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I having a hierarchy collection object where I am trying to retrieve the last level object's property in Linq. I dont want to write a get method for every property. Not sure how to achieve it through selector

Class Test {
    public int ID { get; set; }
    public int PopertyA { get; set; }
    public string PopertyB { get; set; }
              ...Many more properties


public static TResult GetTest(hierarchyObject, int ID, Func<TSource, TResult> selector)
    return (from level1 in hierarchyObject.Level1
            from test in level1.Test
            where test.ID.Equals(ID)
            select selector).First();

This dint work. Currently I have made the method to return the test object and accessing the properties in the calling method. But wanted to know if I can implement a generic property getter.


Class Hierarcy{
  public IList<Level1> level1;

Class Level1 {
public IList<Test> test;

Given a hierachy object and test.ID, I want to retrieve any property of Test.

share|improve this question
I've read this through 5 times and still don't understand what you're trying to do... –  cjk Nov 10 '10 at 7:57
You didn't provide enough details. How is your "hierarchy" organized? What is the type of Level1? If there is a sub-property named Level2 or Level3, what type is that? What does "last level" mean? –  Groo Nov 10 '10 at 8:01
hierarchyObject has a collection of Level1 which has a collection of Test –  anivas Nov 10 '10 at 9:20
Why do you use Test.ID.Equals(ID) (class member of Test) in the where clause, instead of test.ID.Equals(ID) (instance member of local variable test)? –  nikie Nov 10 '10 at 9:42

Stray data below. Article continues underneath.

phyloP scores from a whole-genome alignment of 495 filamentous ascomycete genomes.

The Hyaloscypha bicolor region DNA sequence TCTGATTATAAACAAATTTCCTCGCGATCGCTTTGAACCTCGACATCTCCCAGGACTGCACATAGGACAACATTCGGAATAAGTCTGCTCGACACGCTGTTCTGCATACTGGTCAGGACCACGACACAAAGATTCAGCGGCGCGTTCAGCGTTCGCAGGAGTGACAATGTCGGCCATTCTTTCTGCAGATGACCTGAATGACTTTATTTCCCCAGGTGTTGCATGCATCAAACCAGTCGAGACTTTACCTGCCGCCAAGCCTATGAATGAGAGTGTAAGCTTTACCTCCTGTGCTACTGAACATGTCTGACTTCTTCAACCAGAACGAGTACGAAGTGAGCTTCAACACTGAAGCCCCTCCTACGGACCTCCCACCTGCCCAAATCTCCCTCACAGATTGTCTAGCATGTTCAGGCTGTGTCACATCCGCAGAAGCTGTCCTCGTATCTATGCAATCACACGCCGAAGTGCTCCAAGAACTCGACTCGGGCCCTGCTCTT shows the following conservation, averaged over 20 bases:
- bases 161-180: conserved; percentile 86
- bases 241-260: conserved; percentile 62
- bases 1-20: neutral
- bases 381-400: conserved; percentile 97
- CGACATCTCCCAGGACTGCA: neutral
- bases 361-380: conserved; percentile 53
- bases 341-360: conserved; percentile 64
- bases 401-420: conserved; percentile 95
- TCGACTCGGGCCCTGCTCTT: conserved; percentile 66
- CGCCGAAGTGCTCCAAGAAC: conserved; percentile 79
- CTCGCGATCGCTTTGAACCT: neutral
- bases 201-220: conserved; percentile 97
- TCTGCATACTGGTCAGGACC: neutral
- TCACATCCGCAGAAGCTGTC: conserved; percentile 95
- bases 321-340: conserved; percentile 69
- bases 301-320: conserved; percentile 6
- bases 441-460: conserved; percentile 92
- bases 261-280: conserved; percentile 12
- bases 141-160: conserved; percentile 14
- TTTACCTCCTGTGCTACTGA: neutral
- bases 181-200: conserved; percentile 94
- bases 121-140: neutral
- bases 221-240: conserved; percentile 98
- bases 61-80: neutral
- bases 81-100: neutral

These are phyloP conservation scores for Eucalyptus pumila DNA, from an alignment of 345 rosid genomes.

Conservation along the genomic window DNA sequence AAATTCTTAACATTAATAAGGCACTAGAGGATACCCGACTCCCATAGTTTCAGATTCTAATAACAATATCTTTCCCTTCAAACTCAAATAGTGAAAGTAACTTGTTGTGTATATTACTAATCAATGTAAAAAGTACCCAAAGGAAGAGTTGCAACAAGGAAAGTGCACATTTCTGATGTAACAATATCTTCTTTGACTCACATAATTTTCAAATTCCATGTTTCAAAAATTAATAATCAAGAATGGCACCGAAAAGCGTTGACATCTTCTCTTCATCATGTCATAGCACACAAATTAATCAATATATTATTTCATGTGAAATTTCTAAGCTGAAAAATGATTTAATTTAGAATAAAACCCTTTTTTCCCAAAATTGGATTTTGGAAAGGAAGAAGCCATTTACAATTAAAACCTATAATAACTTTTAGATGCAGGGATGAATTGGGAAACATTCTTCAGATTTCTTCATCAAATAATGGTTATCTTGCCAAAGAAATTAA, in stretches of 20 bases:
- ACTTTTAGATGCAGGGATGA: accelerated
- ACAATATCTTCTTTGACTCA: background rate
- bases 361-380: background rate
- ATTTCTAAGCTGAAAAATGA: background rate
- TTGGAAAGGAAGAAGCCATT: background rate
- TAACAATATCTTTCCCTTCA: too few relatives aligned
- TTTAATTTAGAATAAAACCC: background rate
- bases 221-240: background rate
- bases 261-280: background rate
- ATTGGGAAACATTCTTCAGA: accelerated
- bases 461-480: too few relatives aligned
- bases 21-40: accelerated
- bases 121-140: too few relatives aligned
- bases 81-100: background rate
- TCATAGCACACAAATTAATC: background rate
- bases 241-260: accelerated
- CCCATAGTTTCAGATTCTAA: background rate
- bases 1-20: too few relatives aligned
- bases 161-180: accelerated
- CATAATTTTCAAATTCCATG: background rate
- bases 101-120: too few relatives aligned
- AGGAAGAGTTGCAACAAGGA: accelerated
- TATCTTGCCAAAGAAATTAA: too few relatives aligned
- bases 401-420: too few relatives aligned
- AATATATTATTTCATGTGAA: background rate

Sorry, thats a typo it should be test.ID.Equals(ID) –  anivas Nov 10 '10 at 9:50

3 Answers 3

up vote 1 down vote accepted

It depends on what you want to do with your property. To avoid repeating the entire LINQ query for each and every property you are interested in, it would be better to get the Test object first, and then check its individual properties:

class Hierarcy
   public IList<Level1> Level1;
   public Test GetTest(int ID)
       return this
          .SelectMany(level => level.Test)
          .Where(test => test.ID == ID)

Once you get the Test class, you have all its properties:

Test t = myHierarchy.GetTest(someId);

// do something
int i = test.PropertyA;
string s = text.PropertyB;

If you are interested in getting a value of a property dynamically, using its name only, you can do it using Reflection:

Test t = myHierarchy.GetTest(someId);

// this will print all properties and their values
foreach (PropertyInfo pi in t.GetType().GetProperties())
    Console.WriteLine("Name:{0}, Value:{1}",
       pi.GetValue(pi, null));

In both examples, actual query is executed only once, which can be significant if there are lots of objects in your collections.

share|improve this answer

I guess you might want something like this:

public static TResult GetTest(hierarchyObject, int ID, Func<Test, TResult> selector)
    return (from level1 in hierarchyObject.Level1
            from test in level1.Test
            where test.ID.Equals(ID)
            select selector(test)).First();
share|improve this answer

You must use method chain. You cant use query expression. At least for Select part. Rest can remain as query expression.


Dont have PC to test it now.

Also in method, you should either declare whole method as generic acording to selector (same generic parameters) or use public static TResult GetTest<TResult> (.. , Func<Test, TResult> selector)

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can't he just do select selector(test)? –  CodesInChaos Nov 10 '10 at 8:45
Because in your case it creates new method, that simply calls selector method. In my case, you are dirrectly calling using selector method. –  Euphoric Nov 10 '10 at 12:19

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